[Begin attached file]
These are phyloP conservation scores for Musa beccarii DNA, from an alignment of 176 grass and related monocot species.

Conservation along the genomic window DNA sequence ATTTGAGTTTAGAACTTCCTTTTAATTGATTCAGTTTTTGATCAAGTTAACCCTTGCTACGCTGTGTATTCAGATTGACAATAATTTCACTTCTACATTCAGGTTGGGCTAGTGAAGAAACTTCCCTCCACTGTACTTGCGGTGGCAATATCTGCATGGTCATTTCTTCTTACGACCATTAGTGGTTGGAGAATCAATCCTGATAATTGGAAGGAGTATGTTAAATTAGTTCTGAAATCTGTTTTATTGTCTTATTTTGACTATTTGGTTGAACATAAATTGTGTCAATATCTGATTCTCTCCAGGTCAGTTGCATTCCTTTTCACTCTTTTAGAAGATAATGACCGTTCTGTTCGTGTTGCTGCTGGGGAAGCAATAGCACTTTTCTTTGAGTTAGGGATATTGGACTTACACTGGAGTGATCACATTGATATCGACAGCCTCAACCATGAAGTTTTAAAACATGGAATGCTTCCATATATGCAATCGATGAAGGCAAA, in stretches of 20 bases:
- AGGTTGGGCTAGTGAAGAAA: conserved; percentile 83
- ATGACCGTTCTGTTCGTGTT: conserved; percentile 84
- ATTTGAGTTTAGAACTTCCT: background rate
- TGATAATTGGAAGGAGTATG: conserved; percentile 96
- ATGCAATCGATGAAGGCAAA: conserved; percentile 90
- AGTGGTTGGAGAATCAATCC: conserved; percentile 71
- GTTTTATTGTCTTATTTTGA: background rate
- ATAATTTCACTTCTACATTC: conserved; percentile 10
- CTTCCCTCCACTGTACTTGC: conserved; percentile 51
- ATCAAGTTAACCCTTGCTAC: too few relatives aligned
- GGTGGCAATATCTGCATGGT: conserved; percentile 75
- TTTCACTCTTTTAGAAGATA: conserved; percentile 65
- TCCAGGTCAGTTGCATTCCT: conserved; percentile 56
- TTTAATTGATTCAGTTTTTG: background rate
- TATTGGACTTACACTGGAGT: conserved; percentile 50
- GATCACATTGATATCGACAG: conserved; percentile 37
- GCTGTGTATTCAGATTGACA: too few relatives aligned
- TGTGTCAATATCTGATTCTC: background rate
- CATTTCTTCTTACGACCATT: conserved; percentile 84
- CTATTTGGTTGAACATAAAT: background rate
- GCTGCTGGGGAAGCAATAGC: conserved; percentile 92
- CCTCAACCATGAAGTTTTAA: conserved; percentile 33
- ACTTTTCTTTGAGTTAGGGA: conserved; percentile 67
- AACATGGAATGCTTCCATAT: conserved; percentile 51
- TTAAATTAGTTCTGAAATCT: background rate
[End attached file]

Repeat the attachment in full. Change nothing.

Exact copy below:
These are phyloP conservation scores for Musa beccarii DNA, from an alignment of 176 grass and related monocot species.

Conservation along the genomic window DNA sequence ATTTGAGTTTAGAACTTCCTTTTAATTGATTCAGTTTTTGATCAAGTTAACCCTTGCTACGCTGTGTATTCAGATTGACAATAATTTCACTTCTACATTCAGGTTGGGCTAGTGAAGAAACTTCCCTCCACTGTACTTGCGGTGGCAATATCTGCATGGTCATTTCTTCTTACGACCATTAGTGGTTGGAGAATCAATCCTGATAATTGGAAGGAGTATGTTAAATTAGTTCTGAAATCTGTTTTATTGTCTTATTTTGACTATTTGGTTGAACATAAATTGTGTCAATATCTGATTCTCTCCAGGTCAGTTGCATTCCTTTTCACTCTTTTAGAAGATAATGACCGTTCTGTTCGTGTTGCTGCTGGGGAAGCAATAGCACTTTTCTTTGAGTTAGGGATATTGGACTTACACTGGAGTGATCACATTGATATCGACAGCCTCAACCATGAAGTTTTAAAACATGGAATGCTTCCATATATGCAATCGATGAAGGCAAA, in stretches of 20 bases:
- AGGTTGGGCTAGTGAAGAAA: conserved; percentile 83
- ATGACCGTTCTGTTCGTGTT: conserved; percentile 84
- ATTTGAGTTTAGAACTTCCT: background rate
- TGATAATTGGAAGGAGTATG: conserved; percentile 96
- ATGCAATCGATGAAGGCAAA: conserved; percentile 90
- AGTGGTTGGAGAATCAATCC: conserved; percentile 71
- GTTTTATTGTCTTATTTTGA: background rate
- ATAATTTCACTTCTACATTC: conserved; percentile 10
- CTTCCCTCCACTGTACTTGC: conserved; percentile 51
- ATCAAGTTAACCCTTGCTAC: too few relatives aligned
- GGTGGCAATATCTGCATGGT: conserved; percentile 75
- TTTCACTCTTTTAGAAGATA: conserved; percentile 65
- TCCAGGTCAGTTGCATTCCT: conserved; percentile 56
- TTTAATTGATTCAGTTTTTG: background rate
- TATTGGACTTACACTGGAGT: conserved; percentile 50
- GATCACATTGATATCGACAG: conserved; percentile 37
- GCTGTGTATTCAGATTGACA: too few relatives aligned
- TGTGTCAATATCTGATTCTC: background rate
- CATTTCTTCTTACGACCATT: conserved; percentile 84
- CTATTTGGTTGAACATAAAT: background rate
- GCTGCTGGGGAAGCAATAGC: conserved; percentile 92
- CCTCAACCATGAAGTTTTAA: conserved; percentile 33
- ACTTTTCTTTGAGTTAGGGA: conserved; percentile 67
- AACATGGAATGCTTCCATAT: conserved; percentile 51
- TTAAATTAGTTCTGAAATCT: background rate